Perhaps the most inspiring of the recent experiments is one involving aging human pilots. For the experiment, published last month in the journal Translational Psychiatry, scientists at Stanford University School of Medicine asked 144 experienced pilots ages 40 to 65 to operate a cockpit simulator three separate times over the course of two years.
For all of the pilots, performance declined somewhat as the years passed. A similar decline with age is common in all of us.
Many people find it more difficult to perform skilled tasks — driving an automobile, for instance – as they grow older, says Dr. Ahmad Salehi, an associate professor of psychiatry and behavioral sciences at Stanford and lead author of the study.
But in this case, the decline was especially striking among one particular group of men. These aging pilots carried a common genetic variation that is believed to reduce BDNF activity in their brains. The men with a genetic tendency toward lower BDNF levels seemed to lose their ability to perform complicated tasks at almost double the rate of the men without the variation.
While the pilot experiment wasn’t an exercise study, it does raise the question of whether strenuous exercise could slow such declines by raising BDNF levels, thereby salvaging our ability to perform skilled manual tasks well past middle age.
“So many studies have shown that exercise increases levels of BDNF,” says Dr. Salehi. While he notes that other growth factors and body chemicals are “upregulated” by exercise, he believes BDNF holds the most promise.
“The one factor that shows the fastest, most consistent and greatest response is BDNF,” he says. “It seems to be key to maintaining not just memory but skilled task performance.”
Dr. Salehi plans next to examine the exercise histories of the pilots, to see whether those with the gene variant, which is common among people of European or Asian backgrounds, respond differently to workouts.
In people who have the variant and less BDNF activity, “exercise is probably even more important,” he says. “But for everyone, the evidence is very, very strong that physical activity will increase BDNF levels and improve cognitive health.”
Updated 4:35 PM
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BINGHAMTON, N.Y. — A Southern Tier business affected by the September flooding is not just re-open for business, they are building on.
Two feet of water destroyed all the exercise equipment and did extensive damage to the River Walk Athletic Club in Binghamton. Management restored the facility and bought new equipment and now they are adding more than 3,000 square feet the facility.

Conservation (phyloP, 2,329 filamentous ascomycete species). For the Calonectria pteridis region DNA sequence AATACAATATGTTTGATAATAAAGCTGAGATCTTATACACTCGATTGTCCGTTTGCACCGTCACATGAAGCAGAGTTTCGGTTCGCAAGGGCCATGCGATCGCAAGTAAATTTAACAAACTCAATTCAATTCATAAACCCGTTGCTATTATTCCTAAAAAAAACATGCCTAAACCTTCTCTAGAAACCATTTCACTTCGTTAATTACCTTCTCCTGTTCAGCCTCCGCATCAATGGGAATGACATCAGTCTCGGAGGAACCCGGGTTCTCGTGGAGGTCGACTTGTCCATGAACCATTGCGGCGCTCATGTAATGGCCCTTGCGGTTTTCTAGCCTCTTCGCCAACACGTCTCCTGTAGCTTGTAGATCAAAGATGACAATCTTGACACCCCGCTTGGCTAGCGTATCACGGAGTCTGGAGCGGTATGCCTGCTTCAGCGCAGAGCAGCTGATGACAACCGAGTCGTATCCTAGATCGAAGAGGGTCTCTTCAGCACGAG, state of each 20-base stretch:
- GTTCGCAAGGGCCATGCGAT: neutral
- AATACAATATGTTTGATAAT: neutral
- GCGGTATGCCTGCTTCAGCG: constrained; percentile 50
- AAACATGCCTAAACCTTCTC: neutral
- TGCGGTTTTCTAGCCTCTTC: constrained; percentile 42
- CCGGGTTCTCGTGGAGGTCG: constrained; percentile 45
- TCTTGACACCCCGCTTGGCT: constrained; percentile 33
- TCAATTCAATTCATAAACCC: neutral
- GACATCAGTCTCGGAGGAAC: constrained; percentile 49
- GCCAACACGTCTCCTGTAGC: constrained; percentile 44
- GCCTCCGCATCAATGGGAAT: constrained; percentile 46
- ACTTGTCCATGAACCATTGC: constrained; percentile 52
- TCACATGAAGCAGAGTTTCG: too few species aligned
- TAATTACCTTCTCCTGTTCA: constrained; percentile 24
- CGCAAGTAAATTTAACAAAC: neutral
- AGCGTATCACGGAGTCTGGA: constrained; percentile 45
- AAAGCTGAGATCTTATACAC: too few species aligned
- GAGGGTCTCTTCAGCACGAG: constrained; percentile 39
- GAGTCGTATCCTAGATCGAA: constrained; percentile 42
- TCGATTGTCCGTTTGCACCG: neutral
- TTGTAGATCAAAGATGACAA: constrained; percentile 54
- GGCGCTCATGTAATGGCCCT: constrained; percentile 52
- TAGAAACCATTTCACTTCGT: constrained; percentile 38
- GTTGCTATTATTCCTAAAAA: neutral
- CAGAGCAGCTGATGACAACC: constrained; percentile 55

Developers say the flood provided them with an opportunity to re-create the gym and provide even better service to their clients.
“To take the things we’ve learned over our first year of operation at the gym and re-invent the gym. We didn’t just build it back the way it was, we’ve improved it and made modifications, you know, based upon what members told us what they thought would be better. So, you know, it’s taking lemons and making lemonade is basically what we’ve done here,” said Alan Weissman of Weissman Real Estate.
The added space will allow the club to have a dedicated aerobics room, as well as a spinning room.
Nutritionist Rosemary Stanton says we should understand where our food has come from, how it was grown and what has happened to it. Both Inge and Stanton advise choosing seasonal, naturally ripened food, which tastes better and has higher nutrient levels. ”The good thing about organic food is that it can usually be traced from paddock to plate, it is usually picked in season when it is ripe and not transported very far,” Stanton says. Good for the environment, taste and perhaps health.
The organic prices that follow are from Choku Bai Jo in Lyneham and Curtin, or Organic Energy in Griffith, for fruit and vegetables, and Eco Meats at Belconnen for meat. The prices for conventional produce are from Woolworths online.
T he Australian Total Diet Study examines people’s exposure to a range of pesticide residue contaminants. In the most recently published data on pesticides (2003), strawberries were found to have the highest chemical residues. ”I would try to buy organic strawberries – they are hard to wash so you may not be getting the pesticide residues off them,” Stanton says. Various studies have also shown that organic strawberries may contain more antioxidants. And they are often redder and sweeter, Inge says. Berries in general can retain pesticide residues, though usually at what the government deems to be safe levels.
Organic $5.50 for 250g (Choku Bai Jo); conventional $4 for 250g.
There is a persistent urban myth that chickens are pumped with growth hormones. They are not, and have not been for 40 years. But they are fed antibiotics. This is cause for concern, says Professor Peter Collignon, director of infectious diseases and microbiology at Australian National University. His fear is that the bacteria carried by animals routinely given antibiotics run a risk of developing resistance.
By ingesting any resistant bugs – which can be killed by correct cooking – there is a risk that if we develop a serious infection, antibiotics might not work.